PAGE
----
Can Turkey Have a Football Ecole? (2nd Part)

Nearly 45 days ago, I wrote a piece named “Can Turkey Have a Football Ecole?”. I stated that people in Turkey would laugh in your face if you ask people “Is there an Ecole in Turkish football?” You can reach my piece here.

Today, I am going to look from different point of view. Thanks to David Winner and his amazing book “Those Feet: An Intimate History of English Football”, I got inspired to look at a different perspective. This piece has connections between culture and football, history and football etc. Let’s get it started.

English Football

In the book, there is a part which defines English football well. “What we cannot do by sleight we eke out by strength. No more concise definition of English football exists”. No matter who we ask, people will describe English football as a hard and physical game. The reason is hidden under the English culture, Victorian age and conservative perspective. What about Turkish football?

The Grey Wolf

Every nation is identified with an animal. For example, Russia identifies with the bear. When we look at Turkic mythology, we see grey wolf connected with Turks. I am going to make a list what the similarities between Turks and grey wolfs.

Gemeinschaft

Grey wolfs live together. They walk around together rather than being alone. They have a leader, and the group members follow him by the end.

Turkish people live together. The level of individualism is low. There is a gemeinschaft tradition. Traditional Turkish family includes father, mother, grandfather, grandmother, uncle, aunt, kids etc. rather than nuclear family. Because of patriarchal structure, the members support the leader blindly.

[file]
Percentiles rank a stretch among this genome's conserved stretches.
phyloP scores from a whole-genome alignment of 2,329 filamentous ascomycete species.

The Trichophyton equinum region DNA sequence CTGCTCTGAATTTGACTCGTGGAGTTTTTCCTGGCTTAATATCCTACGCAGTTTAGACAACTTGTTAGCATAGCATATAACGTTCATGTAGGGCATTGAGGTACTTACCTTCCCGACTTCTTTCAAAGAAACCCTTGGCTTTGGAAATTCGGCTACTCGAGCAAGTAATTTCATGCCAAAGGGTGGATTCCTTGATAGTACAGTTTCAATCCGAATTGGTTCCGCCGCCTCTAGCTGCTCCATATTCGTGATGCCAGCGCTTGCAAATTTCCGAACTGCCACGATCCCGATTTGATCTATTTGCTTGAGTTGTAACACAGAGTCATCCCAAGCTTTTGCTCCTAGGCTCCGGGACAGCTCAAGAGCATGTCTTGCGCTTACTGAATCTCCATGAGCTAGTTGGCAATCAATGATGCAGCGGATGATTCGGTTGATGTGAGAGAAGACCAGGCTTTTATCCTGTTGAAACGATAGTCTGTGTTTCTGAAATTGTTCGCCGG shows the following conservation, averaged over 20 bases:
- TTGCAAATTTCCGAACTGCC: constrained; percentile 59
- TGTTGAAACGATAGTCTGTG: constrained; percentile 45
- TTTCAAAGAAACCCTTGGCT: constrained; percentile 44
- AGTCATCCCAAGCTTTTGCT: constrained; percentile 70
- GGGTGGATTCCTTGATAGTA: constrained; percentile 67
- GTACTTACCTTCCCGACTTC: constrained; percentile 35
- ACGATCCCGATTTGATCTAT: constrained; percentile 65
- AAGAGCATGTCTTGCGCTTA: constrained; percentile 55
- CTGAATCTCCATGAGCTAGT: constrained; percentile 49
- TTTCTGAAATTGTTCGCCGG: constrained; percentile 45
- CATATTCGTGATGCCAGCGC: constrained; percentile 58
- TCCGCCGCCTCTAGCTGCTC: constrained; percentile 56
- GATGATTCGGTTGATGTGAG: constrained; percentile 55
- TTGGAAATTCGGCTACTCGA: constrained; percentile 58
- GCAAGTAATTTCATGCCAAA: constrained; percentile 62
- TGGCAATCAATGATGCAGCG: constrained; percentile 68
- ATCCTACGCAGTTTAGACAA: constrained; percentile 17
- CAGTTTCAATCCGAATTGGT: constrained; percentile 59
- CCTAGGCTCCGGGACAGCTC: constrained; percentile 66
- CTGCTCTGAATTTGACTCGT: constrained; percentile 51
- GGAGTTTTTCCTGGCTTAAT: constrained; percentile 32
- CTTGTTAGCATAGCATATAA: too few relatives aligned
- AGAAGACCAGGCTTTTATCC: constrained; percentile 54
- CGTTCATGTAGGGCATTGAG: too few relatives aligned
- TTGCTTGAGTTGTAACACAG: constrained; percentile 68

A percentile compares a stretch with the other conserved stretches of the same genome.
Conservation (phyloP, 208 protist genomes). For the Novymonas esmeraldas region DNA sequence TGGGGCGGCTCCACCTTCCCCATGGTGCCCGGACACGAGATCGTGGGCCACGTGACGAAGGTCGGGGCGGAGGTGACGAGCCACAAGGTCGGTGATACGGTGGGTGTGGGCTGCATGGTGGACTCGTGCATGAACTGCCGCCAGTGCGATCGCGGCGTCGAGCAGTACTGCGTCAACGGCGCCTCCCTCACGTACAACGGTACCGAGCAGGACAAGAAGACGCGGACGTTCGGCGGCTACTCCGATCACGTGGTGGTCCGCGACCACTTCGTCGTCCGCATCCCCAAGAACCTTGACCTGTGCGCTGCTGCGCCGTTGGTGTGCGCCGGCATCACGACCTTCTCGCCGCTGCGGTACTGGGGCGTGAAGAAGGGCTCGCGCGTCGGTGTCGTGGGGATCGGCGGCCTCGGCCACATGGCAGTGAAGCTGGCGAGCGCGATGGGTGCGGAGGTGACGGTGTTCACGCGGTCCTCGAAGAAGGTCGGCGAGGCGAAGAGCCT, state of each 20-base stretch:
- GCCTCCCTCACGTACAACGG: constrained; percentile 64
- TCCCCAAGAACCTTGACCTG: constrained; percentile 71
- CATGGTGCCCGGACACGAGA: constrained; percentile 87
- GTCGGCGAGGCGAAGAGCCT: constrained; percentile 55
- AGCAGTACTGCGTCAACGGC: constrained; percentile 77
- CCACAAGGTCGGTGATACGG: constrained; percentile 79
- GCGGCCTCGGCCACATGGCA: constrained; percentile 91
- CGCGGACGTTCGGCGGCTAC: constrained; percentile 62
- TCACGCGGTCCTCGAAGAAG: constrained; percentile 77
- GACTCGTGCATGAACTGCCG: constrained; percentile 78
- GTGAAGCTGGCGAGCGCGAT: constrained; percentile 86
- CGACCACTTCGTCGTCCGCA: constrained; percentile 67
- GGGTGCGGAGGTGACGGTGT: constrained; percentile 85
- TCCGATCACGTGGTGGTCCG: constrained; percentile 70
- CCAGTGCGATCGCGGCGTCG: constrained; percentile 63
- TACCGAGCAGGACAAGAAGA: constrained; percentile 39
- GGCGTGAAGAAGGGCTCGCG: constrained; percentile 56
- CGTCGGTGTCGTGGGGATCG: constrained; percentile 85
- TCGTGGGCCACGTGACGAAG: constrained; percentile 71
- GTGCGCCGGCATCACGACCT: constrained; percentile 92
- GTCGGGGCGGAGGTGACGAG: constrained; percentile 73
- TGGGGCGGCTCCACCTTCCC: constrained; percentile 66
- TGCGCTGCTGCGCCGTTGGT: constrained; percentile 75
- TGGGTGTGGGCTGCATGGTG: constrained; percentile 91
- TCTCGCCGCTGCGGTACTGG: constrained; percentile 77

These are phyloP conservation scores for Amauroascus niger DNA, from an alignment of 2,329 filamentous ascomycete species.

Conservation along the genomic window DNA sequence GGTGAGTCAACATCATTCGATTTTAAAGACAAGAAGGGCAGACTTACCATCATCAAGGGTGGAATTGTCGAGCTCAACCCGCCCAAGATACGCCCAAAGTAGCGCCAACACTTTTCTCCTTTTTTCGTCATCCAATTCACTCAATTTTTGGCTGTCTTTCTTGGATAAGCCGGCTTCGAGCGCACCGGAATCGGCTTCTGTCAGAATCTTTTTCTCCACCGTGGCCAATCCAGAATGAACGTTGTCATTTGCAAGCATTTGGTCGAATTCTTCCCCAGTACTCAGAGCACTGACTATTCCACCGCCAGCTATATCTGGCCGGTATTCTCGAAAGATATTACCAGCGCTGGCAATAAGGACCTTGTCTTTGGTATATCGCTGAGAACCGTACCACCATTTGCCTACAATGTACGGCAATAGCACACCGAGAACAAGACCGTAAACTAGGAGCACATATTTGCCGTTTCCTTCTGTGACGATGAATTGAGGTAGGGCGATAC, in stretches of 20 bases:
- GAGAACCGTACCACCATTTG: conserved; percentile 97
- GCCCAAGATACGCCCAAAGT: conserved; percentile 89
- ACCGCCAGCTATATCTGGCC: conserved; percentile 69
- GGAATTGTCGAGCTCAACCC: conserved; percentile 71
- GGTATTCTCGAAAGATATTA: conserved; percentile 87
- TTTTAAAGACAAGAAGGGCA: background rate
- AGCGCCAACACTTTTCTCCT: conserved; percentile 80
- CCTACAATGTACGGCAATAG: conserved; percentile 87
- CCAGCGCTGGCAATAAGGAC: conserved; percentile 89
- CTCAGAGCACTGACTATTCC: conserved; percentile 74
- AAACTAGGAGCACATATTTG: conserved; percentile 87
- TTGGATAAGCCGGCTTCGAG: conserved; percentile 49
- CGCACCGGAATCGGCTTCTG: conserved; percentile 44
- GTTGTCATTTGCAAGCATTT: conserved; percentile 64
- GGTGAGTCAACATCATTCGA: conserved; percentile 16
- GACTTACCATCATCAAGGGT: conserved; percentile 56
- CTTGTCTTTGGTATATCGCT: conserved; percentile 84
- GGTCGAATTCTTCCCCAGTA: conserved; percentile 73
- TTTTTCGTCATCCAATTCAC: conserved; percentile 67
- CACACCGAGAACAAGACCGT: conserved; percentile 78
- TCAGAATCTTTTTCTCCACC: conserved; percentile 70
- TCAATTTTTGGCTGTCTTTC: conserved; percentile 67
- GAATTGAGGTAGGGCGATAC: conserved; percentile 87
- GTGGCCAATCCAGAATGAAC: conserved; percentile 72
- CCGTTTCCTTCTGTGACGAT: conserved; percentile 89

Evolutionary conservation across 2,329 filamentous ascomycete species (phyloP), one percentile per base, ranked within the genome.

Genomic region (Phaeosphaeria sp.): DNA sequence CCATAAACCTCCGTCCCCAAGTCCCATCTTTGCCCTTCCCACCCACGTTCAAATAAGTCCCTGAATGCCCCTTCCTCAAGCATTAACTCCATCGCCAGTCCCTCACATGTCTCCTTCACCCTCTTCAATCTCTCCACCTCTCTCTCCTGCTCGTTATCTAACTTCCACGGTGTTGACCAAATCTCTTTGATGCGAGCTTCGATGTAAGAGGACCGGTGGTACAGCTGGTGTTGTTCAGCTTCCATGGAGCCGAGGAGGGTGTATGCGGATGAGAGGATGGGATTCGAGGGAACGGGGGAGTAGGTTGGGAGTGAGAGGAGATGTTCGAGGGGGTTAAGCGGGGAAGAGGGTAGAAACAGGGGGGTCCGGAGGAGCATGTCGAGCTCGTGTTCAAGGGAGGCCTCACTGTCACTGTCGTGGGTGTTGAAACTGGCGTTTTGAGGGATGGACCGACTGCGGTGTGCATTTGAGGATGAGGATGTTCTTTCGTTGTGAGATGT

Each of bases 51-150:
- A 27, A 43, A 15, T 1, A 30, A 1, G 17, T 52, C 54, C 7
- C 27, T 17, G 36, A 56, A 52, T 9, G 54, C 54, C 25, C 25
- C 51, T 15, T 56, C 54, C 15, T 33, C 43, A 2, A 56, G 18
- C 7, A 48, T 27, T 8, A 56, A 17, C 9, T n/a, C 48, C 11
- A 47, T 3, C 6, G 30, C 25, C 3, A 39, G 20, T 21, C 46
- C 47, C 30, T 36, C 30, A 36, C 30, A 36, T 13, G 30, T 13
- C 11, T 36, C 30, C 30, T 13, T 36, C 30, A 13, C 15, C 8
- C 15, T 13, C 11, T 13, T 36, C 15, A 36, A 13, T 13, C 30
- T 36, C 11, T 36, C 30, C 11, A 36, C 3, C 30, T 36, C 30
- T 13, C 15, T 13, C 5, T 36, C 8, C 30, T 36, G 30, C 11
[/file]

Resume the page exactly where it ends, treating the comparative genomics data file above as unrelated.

On the football pitch, Turkish teams look for a leader who directs other players and has influence over the players. That’s why Emre Belozoglu is still liked and wanted.

Turan Tactic

Grey wolfs don’t like hand-to-hand fighting. “Hit And Run” is their tactic. Thus, they can debilitate their enemies. If they have to fight hand-to-hand, a group of wolfs attack directly and then they would retreat. In this way, the enemies suppose the wolfs was defeated and they are running away. The enemies follow them, and the other wolfs encircle the enemies on right and left flanks. This is called as turan tactic or pincer movement. In the Turkish history, there were a lot of battles where Turks implemented this tactic and won.

We can integrate this into the football pitches. Let the opponent come, counter football, exploiting the left and right flanks, higher or much higher tempo, wide play and pass into space. This type of football is played by lots of teams, but nobody would say this is traditional Turkish football.

About the Author

Sezer Unar
Imagine there is a person who loves football and believes that football can change the world. Do you think he is exaggerating? Just keep watching!